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Epidemiologic Notes and Reports Outbreak of Severe Dermatitis among Orange Pickers -- California

In May 1986, a dermatitis outbreak occurred among orange pickers employed by a packer in Tulare County, California. The Worker Health and Safety Branch of the California Department of Food and Agriculture (CDFA) notified the California Department of Health Services of the outbreak on May 12 after it had been reported by the Tulare County Agricultural Commissioner's office.

Physicians for 114 (58%) of the 198 orange pickers filed Pesticide Illness Reports (PIRs) for pesticide-induced dermatitis (PIRs are required in California for cases of suspected pesticide illness and are considered to represent an official case count). Onset of dermatitis occurred between April 30 and May 9, 1986 (Figure 1), following exposures to OMITE-CR* (Uniroyal Chemical Co.) beginning April 26. Dermatitis incidence rates for each of six work crews ranged from 23% (6/26) to as high as 78% (28/36).

Additional investigation included on-site observations and interviews with three of the six work crews (88 workers), collection of spraying and work histories for January 1-May 12 relating to all 80 orchards harvested by the crews, and leaf residue degradation data. On-site observations revealed that the orange pickers frequently leaned into dense foliage to harvest oranges; thus, direct contact with foliage plus possible exposure to pesticide residue occurred. The interviews revealed that the dermatitis occurred commonly in the exposed areas of the neck (81%) and the chest (42%). Most of the pickers reported that dermatitis started with burning, redness, and itching. In many cases, the lesion progressed to small papules, vesicles with weeping and crusting, exfoliation, and hyperpigmentation. One-third of the interviewed workers reported exfoliation, indicating severe dermatitis. Thirty-four percent reported eye irritation, for which 8% received medical treatment.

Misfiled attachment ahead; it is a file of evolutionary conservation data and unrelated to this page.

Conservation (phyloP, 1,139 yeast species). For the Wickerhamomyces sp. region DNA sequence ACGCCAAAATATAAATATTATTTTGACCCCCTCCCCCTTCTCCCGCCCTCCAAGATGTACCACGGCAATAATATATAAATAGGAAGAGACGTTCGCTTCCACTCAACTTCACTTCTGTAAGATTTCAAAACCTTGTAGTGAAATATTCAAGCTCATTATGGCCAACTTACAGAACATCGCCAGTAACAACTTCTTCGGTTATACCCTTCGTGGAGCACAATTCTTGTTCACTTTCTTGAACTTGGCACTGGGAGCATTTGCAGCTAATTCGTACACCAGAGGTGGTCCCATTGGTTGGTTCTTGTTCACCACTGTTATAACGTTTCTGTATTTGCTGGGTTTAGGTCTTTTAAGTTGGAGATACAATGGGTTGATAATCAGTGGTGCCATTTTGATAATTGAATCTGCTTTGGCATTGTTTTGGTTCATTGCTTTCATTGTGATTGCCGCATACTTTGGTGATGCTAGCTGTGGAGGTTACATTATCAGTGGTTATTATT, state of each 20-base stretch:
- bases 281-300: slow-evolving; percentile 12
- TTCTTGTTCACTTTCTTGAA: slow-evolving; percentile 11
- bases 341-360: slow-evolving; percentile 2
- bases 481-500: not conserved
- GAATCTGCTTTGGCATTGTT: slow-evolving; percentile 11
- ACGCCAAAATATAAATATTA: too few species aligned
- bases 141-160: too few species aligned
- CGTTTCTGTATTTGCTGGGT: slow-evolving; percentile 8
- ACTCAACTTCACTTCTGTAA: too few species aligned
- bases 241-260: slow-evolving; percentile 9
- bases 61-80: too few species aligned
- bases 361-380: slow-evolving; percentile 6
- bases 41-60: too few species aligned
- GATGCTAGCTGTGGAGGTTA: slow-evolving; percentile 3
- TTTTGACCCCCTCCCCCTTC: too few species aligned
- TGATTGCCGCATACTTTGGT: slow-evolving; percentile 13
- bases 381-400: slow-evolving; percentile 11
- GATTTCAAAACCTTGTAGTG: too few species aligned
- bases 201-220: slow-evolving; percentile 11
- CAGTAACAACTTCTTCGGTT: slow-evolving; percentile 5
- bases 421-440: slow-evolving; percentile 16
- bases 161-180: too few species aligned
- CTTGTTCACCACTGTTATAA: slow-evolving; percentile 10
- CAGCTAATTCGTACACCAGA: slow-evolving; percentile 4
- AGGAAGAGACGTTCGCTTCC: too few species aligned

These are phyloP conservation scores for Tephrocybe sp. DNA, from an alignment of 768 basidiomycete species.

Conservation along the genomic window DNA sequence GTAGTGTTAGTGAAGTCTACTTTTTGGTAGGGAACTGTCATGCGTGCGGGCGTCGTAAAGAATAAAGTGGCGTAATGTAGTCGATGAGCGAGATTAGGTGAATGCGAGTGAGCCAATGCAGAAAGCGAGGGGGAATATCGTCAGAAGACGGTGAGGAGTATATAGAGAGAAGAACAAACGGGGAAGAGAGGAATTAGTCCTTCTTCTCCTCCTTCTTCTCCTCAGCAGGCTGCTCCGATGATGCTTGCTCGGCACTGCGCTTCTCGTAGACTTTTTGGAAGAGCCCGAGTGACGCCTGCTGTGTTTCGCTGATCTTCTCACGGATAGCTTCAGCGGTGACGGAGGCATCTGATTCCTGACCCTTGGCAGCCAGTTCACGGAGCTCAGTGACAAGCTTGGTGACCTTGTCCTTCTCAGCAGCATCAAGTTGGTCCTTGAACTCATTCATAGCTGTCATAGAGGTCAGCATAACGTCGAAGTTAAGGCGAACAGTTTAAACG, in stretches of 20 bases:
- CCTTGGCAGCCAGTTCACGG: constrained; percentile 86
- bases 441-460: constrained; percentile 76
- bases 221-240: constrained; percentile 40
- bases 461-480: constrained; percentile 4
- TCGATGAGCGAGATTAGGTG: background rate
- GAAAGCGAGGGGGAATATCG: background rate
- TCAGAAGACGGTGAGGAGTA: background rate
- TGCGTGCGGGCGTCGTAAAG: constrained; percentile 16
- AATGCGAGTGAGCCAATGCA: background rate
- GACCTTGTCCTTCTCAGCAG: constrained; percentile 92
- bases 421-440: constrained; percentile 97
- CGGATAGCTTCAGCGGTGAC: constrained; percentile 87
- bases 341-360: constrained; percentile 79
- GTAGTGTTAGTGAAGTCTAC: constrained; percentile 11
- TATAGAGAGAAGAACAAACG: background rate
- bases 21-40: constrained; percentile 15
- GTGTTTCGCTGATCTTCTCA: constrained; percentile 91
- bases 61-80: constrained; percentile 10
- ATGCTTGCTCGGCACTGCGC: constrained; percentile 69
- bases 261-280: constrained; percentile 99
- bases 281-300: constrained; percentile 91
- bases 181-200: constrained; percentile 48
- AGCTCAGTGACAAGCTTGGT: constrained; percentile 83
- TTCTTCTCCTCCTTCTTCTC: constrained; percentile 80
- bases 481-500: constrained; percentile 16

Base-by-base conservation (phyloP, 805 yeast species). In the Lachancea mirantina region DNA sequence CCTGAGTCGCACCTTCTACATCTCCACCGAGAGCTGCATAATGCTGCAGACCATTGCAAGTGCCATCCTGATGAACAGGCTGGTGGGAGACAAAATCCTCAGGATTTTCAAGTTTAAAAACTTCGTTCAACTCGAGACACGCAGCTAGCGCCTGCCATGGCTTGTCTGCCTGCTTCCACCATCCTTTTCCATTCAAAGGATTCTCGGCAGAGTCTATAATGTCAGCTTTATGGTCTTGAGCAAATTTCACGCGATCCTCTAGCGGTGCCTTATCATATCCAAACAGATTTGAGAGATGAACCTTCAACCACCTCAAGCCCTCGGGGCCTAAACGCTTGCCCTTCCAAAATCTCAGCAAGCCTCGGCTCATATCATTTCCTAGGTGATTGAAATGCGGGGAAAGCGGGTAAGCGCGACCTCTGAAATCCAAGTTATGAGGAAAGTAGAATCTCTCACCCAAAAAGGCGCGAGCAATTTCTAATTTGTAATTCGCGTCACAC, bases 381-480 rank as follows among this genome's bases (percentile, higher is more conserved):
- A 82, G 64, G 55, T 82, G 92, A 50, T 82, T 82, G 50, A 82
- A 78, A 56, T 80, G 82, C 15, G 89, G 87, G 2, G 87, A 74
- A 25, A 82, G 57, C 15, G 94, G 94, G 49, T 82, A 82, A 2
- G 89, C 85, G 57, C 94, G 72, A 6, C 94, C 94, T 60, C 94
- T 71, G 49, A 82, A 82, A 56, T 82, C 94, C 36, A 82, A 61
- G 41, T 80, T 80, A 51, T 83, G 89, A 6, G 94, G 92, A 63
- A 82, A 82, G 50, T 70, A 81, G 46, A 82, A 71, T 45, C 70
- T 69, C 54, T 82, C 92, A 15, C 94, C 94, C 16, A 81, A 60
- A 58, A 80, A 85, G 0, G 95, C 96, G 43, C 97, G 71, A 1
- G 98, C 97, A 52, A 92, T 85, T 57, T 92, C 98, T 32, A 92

The Tulare County Agricultural Commissioner considered the miticide OMITE-CR the likely cause of the dermatitis, providing a working hypothesis. An analysis based on the interviews, PIR reports, and leaf residue sampling information concluded: (1) no cases of dermatitis occurred in the interval immediately before the harvesting of fields sprayed with OMITE-CR; (2) the highest correlation (1)** in a predicted direction was between residue-hours of OMITE-CR (a measure combining estimated leaf residue multiplied by hours spent harvesting) and dermatitis (Rs = 0.60). Simple cumulative hours of OMITE-CR exposure produced a slightly lower correlation (Rs = 0.54). No positive correlation was found between cumulative hours of exposure to CARZOL* (NOR-AM), the only other pesticide used extensively in the orchards, and dermatitis (Rs = -0.02). A measure of "OMITE-CR + CARZOL" interaction correlated less highly with dermatitis (Rs = 0.37) than did the OMITE-CR exposure alone. Cumulative hours of exposure to other pesticides correlated inversely with dermatitis (Rs = -0.71); and (3) no violations of preharvest intervals (the interval between last application and harvest) or application levels (lbs/acre) were noted for any of the pesticides used on the orchards.